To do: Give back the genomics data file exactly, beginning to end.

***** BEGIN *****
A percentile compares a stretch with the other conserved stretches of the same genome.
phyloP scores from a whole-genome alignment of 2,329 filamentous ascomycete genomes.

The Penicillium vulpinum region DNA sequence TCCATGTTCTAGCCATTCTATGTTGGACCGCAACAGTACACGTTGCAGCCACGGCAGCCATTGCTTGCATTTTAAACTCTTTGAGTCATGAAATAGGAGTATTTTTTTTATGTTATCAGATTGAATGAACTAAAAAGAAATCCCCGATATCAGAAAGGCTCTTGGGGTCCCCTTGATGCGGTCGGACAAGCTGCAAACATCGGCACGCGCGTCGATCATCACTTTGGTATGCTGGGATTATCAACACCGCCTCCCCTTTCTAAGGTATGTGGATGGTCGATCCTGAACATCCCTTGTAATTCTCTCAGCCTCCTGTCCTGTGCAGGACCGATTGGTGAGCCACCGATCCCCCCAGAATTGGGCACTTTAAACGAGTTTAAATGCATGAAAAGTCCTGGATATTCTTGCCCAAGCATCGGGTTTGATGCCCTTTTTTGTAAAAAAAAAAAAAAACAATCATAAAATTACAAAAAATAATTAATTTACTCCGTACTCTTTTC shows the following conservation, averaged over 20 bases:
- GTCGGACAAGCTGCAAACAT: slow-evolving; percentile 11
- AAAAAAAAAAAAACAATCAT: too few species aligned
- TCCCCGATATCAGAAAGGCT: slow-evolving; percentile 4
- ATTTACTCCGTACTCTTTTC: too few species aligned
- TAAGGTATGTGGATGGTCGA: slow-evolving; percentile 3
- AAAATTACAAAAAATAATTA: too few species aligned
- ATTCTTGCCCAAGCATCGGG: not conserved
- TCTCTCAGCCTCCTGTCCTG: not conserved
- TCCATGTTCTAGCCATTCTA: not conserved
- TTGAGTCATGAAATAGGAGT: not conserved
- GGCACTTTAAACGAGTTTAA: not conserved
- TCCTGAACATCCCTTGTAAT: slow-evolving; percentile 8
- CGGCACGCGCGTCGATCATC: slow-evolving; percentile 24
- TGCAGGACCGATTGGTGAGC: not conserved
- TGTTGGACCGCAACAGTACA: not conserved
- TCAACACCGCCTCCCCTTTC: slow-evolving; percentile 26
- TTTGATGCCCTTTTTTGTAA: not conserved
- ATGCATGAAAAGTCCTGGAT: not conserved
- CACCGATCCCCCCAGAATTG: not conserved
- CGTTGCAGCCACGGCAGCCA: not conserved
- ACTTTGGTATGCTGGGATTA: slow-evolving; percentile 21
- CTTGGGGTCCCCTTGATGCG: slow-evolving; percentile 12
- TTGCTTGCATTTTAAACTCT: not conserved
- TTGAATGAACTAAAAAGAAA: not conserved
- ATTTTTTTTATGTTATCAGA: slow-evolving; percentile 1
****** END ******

A percentile compares a stretch with the other conserved stretches of the same genome.
phyloP scores from a whole-genome alignment of 2,329 filamentous ascomycete genomes.

The Penicillium vulpinum region DNA sequence TCCATGTTCTAGCCATTCTATGTTGGACCGCAACAGTACACGTTGCAGCCACGGCAGCCATTGCTTGCATTTTAAACTCTTTGAGTCATGAAATAGGAGTATTTTTTTTATGTTATCAGATTGAATGAACTAAAAAGAAATCCCCGATATCAGAAAGGCTCTTGGGGTCCCCTTGATGCGGTCGGACAAGCTGCAAACATCGGCACGCGCGTCGATCATCACTTTGGTATGCTGGGATTATCAACACCGCCTCCCCTTTCTAAGGTATGTGGATGGTCGATCCTGAACATCCCTTGTAATTCTCTCAGCCTCCTGTCCTGTGCAGGACCGATTGGTGAGCCACCGATCCCCCCAGAATTGGGCACTTTAAACGAGTTTAAATGCATGAAAAGTCCTGGATATTCTTGCCCAAGCATCGGGTTTGATGCCCTTTTTTGTAAAAAAAAAAAAAAACAATCATAAAATTACAAAAAATAATTAATTTACTCCGTACTCTTTTC shows the following conservation, averaged over 20 bases:
- GTCGGACAAGCTGCAAACAT: slow-evolving; percentile 11
- AAAAAAAAAAAAACAATCAT: too few species aligned
- TCCCCGATATCAGAAAGGCT: slow-evolving; percentile 4
- ATTTACTCCGTACTCTTTTC: too few species aligned
- TAAGGTATGTGGATGGTCGA: slow-evolving; percentile 3
- AAAATTACAAAAAATAATTA: too few species aligned
- ATTCTTGCCCAAGCATCGGG: not conserved
- TCTCTCAGCCTCCTGTCCTG: not conserved
- TCCATGTTCTAGCCATTCTA: not conserved
- TTGAGTCATGAAATAGGAGT: not conserved
- GGCACTTTAAACGAGTTTAA: not conserved
- TCCTGAACATCCCTTGTAAT: slow-evolving; percentile 8
- CGGCACGCGCGTCGATCATC: slow-evolving; percentile 24
- TGCAGGACCGATTGGTGAGC: not conserved
- TGTTGGACCGCAACAGTACA: not conserved
- TCAACACCGCCTCCCCTTTC: slow-evolving; percentile 26
- TTTGATGCCCTTTTTTGTAA: not conserved
- ATGCATGAAAAGTCCTGGAT: not conserved
- CACCGATCCCCCCAGAATTG: not conserved
- CGTTGCAGCCACGGCAGCCA: not conserved
- ACTTTGGTATGCTGGGATTA: slow-evolving; percentile 21
- CTTGGGGTCCCCTTGATGCG: slow-evolving; percentile 12
- TTGCTTGCATTTTAAACTCT: not conserved
- TTGAATGAACTAAAAAGAAA: not conserved
- ATTTTTTTTATGTTATCAGA: slow-evolving; percentile 1